Monday, September 5, 2016

Cat Breeds: Snowshoe

It was the early 1960s when three kittens with snow white feet were born into an otherwise normal litter of Siamese. These kittens were noticed by Dorothy Hinds Daughtery, who found the combination both striking and appealing. She thought perhaps she had the makings of a new breed on her hands, so she kept the kittens an experiment.

Because of the unique features of the kittens, she thought it best to breed them to an American Shorthair. She chose a cat with tuxedo markings for her first cross. This mating would produce the characteristic "V" facial markings the Snowshoe would eventually become known for.

We don't really know a lot about the history or breedings that took place in those early years because records were poorly kept, if they were kept at all, and there was declining interest in this new breed anyway. By 1977, in fact, there was only a single breeder left in the United States. The Snowshoe very nearly died out, and would have if there hadn't been a sudden resurgence of interest in this aloof breed. But there was, and this brought the cat back from the very edge of extinction.

By 1989 there were nearly thirty breeders across the country. It became obvious the Snowshoe was both interesting and unique, so TICA granted this cute cat Championship Status in 1994. Since then it has only grown in popularity.

The Appearance of the Snowshoe

Weighing no more than 12 pounds, the Snowshoe is medium in size and has a powerful body. He is long and muscular with a triangular head and large, expressive ears. Eyes should be round and range in color from a stark blue to a paler blue-gray.

The coat of all Snowshoe kittens is white at first. Snow white, actually. But this changes quickly, leaving only the feet and a "V" on the face white, as the body turns to cream and the points darken to their adult color, beginning at around two or three weeks of age. Common colors include blue point and seal point. Chocolate point and lilac point do exist, but these are not bred for and are considered rare and less desirable.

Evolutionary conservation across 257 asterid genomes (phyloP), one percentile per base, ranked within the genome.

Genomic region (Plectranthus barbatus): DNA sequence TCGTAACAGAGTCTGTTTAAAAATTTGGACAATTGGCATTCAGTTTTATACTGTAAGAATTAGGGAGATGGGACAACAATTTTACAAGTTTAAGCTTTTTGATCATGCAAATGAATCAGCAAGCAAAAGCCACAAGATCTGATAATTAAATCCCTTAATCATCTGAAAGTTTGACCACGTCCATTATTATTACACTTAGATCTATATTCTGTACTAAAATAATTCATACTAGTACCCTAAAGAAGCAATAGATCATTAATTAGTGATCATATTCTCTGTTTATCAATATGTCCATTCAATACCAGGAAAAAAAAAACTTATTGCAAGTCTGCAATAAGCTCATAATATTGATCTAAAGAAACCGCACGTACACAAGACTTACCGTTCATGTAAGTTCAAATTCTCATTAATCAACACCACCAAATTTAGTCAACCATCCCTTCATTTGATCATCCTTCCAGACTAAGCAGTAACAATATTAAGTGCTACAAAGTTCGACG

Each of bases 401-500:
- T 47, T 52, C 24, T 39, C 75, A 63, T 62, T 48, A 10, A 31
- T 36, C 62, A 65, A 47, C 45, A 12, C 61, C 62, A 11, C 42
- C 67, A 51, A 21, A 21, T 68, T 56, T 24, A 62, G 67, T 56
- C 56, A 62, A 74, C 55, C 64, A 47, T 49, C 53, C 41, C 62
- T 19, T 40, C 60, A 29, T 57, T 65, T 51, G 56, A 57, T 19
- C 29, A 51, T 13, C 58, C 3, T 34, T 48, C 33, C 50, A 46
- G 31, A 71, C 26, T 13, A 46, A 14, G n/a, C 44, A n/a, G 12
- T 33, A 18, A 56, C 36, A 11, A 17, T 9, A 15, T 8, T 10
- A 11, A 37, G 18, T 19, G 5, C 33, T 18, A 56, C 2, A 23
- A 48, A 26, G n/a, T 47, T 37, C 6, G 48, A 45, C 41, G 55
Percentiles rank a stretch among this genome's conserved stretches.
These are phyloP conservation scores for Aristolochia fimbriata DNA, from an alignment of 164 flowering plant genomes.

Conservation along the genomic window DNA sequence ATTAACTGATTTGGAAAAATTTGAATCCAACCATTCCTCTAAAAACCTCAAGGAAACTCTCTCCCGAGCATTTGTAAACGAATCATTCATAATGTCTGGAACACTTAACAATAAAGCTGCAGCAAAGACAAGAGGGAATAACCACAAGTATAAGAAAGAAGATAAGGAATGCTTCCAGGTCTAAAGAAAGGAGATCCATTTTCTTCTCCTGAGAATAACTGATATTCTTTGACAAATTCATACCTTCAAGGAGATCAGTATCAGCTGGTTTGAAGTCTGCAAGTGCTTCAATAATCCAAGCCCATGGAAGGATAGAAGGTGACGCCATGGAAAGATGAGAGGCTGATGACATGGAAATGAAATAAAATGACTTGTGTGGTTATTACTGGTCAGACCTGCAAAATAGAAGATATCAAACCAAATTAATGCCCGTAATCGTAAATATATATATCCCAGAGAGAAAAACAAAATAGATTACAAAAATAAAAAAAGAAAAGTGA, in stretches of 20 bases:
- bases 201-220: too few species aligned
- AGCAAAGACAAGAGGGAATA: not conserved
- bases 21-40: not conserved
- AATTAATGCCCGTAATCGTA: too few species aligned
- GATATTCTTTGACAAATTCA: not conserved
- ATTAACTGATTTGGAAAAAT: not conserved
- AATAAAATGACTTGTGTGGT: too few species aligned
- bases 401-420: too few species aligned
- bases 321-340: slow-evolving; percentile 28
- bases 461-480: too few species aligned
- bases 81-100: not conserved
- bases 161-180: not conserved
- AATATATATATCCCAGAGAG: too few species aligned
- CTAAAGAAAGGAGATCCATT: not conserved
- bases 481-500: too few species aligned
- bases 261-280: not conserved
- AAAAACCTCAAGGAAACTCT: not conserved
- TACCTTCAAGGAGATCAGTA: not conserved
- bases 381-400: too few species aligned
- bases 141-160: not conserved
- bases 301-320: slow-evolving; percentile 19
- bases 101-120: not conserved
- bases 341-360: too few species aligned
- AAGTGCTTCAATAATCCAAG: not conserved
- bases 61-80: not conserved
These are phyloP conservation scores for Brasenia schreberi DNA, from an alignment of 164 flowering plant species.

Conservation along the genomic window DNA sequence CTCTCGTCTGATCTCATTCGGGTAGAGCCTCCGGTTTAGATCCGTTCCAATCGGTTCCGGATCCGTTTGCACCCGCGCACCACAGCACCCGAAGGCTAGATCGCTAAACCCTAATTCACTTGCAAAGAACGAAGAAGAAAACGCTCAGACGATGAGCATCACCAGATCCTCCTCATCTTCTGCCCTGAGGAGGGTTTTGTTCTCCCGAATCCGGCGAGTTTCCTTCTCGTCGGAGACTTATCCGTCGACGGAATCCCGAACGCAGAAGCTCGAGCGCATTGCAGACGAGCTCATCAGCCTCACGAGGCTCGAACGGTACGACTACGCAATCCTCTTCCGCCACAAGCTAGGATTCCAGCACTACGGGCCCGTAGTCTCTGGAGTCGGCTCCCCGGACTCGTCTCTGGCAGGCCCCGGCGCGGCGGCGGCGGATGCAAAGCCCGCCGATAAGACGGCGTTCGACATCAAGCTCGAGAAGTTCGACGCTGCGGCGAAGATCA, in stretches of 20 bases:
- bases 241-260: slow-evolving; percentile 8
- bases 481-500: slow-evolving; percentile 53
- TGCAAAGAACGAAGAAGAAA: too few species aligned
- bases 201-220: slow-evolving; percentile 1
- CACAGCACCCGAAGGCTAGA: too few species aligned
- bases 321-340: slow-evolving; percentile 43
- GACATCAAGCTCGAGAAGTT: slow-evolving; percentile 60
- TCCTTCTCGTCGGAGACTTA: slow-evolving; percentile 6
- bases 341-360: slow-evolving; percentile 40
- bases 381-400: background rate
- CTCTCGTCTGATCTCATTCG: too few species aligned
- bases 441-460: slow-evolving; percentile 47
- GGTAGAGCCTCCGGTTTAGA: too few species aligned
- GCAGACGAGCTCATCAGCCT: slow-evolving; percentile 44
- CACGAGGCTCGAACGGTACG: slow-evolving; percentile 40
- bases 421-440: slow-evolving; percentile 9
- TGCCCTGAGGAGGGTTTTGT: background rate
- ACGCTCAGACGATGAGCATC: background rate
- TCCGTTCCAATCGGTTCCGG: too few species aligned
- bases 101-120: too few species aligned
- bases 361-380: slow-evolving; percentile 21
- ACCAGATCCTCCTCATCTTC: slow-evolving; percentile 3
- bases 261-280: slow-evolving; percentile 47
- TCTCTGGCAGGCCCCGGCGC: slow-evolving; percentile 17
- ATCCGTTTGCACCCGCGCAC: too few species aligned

The hair is short and lays close to the body in a single layer. This makes grooming easy. Run a rubber brush over your feline friend once a week and call it done.

The Personality of the Snowshoe

Because this cat is a combination of the American Shorthair and the Siamese, he has inherited the temperament of both. Tending towards curious and aloof, the Snowshoe bonds to one specific person, not an entire family. With this person he will cuddle, play, and even talk in the melodious voice so common among Siamese blends. He'll demand attention, but he also needs stimulation. Because he is so intelligent and inquisitive, he'll need toys and other items to keep his attention. He will be destructive if he's too bored, so invest in some toys and climbing trees for when you're not around.

As happy and affectionate as this guy can be, he's not great with other people. Or other cats. Or dogs. Or really anything else. He loves his one person and that's about it. The Snowshoe does best in a quiet home with an affectionate human to spend his days with.

If you're looking for a cat with a unique look and a budding personality, the Snowshoe might be for you. If you have a calm home for him to settle in to.

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